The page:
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Austrian Pine

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SCIENTIFIC NAME: Pinus nigra
FAMILY: Pinaceae

This tree in Colorado Austrian pine has become a favorite ornamental pine. It is widely planted in our community landscapes and is almost as popular as the Colorado blue spruce. It adapts well to many types of soil conditions although it will not tolerate extremely wet or soggy soils, a condition that all pines and most conifers dislike. Austrian pine has a much fuller crown than its Colorado native, ponderosa pine. For that reason, it is planted as a “screen” to hide views or block wind. Its needle color is darker green and they are slightly smaller and stiffer than ponderosa pine.

Hardiness Zones 3B to 7. Can survive up to Zone 8 but seldom seen. It prefers the colder climates.

Growth habit Pyramidal and full looking when young with lower branches maintained. Older tree becomes flat-topped and more open. Can reach 60′ in height. In good conditions, grows 12-18″ per year.

Foliage In pairs, persisting about 4 years. Stiff and densely placed on branchlets. Needles are 3 to 6 inches long. Can be straight or curved. They are minutely toothed and the apex is pointy.

Twigs and buds Orange-brown, glabrous, scaly or rough. Buds are silvery and striped, 1/2″ to 3/4″ long. Silver buds are another distinguishing characteristic from the brown buds of ponderosa pine.

Cones Cones are solitary or in clusters. Ovoid and conical, 2-3″ long. Cone scales are not pointed, a distinguishing characteristic from ponderosa pine’s “armed” scales.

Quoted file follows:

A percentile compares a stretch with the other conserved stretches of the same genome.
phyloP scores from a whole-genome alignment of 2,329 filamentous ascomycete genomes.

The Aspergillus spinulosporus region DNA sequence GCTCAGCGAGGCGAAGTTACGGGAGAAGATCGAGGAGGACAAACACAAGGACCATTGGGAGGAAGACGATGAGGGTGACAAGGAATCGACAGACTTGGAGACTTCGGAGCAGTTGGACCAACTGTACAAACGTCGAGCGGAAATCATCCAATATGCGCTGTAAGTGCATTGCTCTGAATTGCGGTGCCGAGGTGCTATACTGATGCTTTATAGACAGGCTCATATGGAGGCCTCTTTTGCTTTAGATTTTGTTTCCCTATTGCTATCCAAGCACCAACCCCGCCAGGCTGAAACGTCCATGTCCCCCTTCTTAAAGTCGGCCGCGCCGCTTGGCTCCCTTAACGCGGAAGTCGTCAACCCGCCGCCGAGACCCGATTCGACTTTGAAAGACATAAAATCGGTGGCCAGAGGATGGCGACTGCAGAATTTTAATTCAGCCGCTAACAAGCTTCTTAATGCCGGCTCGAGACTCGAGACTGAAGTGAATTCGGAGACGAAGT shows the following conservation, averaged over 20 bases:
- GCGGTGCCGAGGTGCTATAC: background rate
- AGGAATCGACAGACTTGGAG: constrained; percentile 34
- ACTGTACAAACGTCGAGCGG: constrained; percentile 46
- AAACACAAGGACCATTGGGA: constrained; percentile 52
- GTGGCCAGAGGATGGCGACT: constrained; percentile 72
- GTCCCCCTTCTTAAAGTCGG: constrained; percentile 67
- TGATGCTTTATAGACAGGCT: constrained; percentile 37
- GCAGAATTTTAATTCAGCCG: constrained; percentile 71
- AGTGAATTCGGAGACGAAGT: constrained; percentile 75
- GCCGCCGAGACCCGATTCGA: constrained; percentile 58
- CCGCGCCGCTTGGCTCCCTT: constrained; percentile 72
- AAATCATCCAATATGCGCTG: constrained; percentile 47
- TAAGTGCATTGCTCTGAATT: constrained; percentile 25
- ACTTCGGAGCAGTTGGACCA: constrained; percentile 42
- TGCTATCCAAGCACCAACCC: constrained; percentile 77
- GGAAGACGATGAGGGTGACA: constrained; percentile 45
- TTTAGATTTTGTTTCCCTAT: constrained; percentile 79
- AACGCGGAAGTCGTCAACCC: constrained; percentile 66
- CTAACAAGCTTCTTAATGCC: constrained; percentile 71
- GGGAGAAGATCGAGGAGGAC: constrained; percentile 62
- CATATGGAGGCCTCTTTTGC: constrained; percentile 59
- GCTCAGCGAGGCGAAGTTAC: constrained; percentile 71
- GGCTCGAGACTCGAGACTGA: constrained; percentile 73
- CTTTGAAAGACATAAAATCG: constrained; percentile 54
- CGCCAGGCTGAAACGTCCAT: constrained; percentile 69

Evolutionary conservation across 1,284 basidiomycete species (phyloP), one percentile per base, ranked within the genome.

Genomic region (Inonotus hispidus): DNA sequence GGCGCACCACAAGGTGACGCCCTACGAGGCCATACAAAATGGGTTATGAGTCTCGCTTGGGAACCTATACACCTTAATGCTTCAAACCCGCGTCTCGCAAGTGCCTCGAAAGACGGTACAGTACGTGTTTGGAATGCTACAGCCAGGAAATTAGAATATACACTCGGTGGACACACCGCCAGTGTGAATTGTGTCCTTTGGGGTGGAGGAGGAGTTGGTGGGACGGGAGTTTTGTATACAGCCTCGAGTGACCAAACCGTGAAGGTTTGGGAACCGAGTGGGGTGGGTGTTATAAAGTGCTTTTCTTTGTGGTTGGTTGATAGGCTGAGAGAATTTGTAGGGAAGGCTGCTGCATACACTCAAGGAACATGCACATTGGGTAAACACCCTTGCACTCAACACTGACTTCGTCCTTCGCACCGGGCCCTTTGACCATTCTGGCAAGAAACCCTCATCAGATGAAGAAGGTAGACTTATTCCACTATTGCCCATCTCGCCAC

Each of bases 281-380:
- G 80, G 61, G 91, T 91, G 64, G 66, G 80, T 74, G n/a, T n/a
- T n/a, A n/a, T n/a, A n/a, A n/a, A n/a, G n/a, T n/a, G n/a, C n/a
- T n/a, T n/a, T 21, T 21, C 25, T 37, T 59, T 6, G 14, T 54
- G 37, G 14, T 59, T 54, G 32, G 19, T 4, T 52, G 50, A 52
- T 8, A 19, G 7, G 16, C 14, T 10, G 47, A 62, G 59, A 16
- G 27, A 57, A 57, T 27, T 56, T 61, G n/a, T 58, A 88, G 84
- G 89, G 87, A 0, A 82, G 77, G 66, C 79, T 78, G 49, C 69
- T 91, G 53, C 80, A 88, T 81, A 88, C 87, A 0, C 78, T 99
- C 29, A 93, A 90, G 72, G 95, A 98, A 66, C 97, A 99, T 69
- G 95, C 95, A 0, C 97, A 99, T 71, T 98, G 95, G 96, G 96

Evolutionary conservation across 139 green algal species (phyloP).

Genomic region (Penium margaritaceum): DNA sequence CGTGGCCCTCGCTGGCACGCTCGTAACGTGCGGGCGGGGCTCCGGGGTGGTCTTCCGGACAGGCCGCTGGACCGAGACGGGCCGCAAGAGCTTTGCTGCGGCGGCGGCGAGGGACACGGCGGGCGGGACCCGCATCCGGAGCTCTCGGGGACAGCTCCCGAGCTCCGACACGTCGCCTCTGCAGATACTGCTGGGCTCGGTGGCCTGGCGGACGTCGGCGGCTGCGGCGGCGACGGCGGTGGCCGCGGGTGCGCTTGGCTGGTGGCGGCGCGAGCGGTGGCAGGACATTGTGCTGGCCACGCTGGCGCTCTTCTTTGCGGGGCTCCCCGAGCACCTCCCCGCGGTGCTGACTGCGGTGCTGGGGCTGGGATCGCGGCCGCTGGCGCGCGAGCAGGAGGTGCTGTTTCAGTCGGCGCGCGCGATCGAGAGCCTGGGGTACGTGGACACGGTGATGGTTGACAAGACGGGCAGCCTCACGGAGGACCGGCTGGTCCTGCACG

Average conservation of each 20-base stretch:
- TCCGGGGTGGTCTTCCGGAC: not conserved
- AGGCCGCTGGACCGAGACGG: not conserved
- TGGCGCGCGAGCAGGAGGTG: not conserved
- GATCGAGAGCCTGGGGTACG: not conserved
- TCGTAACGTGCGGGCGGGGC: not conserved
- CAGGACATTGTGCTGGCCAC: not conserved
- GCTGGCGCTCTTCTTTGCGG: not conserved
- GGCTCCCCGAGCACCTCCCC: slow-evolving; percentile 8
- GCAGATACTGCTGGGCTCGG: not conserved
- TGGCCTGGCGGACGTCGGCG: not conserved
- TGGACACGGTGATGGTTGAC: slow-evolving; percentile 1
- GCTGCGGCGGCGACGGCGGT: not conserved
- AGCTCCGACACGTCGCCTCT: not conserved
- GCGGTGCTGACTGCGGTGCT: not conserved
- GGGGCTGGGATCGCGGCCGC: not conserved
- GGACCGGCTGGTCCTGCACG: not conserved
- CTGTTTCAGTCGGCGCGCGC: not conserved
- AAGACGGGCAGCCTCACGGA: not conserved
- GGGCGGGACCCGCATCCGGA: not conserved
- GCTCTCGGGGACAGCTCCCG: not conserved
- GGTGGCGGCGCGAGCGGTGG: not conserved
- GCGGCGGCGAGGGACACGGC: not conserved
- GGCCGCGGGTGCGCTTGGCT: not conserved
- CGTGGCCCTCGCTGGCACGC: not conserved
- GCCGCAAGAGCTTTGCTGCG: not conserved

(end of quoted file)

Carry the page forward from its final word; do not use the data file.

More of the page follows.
Bark Light gray with dark brown furrows when younger. Rough. Mature trees have large plates of bark with a mottled silver gray appearance and deep furrows.

Insects and diseases Fairly insect and disease free. When young, pine tip moth can damage the terminal buds on upper branches causing deformation and co-dominate leaders. Ips beetle can also attack if tree is stressed.

Landscape value Highly valued and widely planted. Lower branches remain on main stem for a long period providing good wind and visual protection. It should be given ample space to grow. Provide at least 8′ for lower branches to spread. Can be planted in groups or individually. Mature trees have a stately appearance with its silver-gray bark and flat-topped look.

Information sources
Michael Dirr, Manual of Woody Landscape Plants (University of Georgia, 1990)
Michael Kuhns, Trees of Utah and the Intermountain West (Utah State University Press, 1998)

Photo credit
Oregon State University Horticulture Department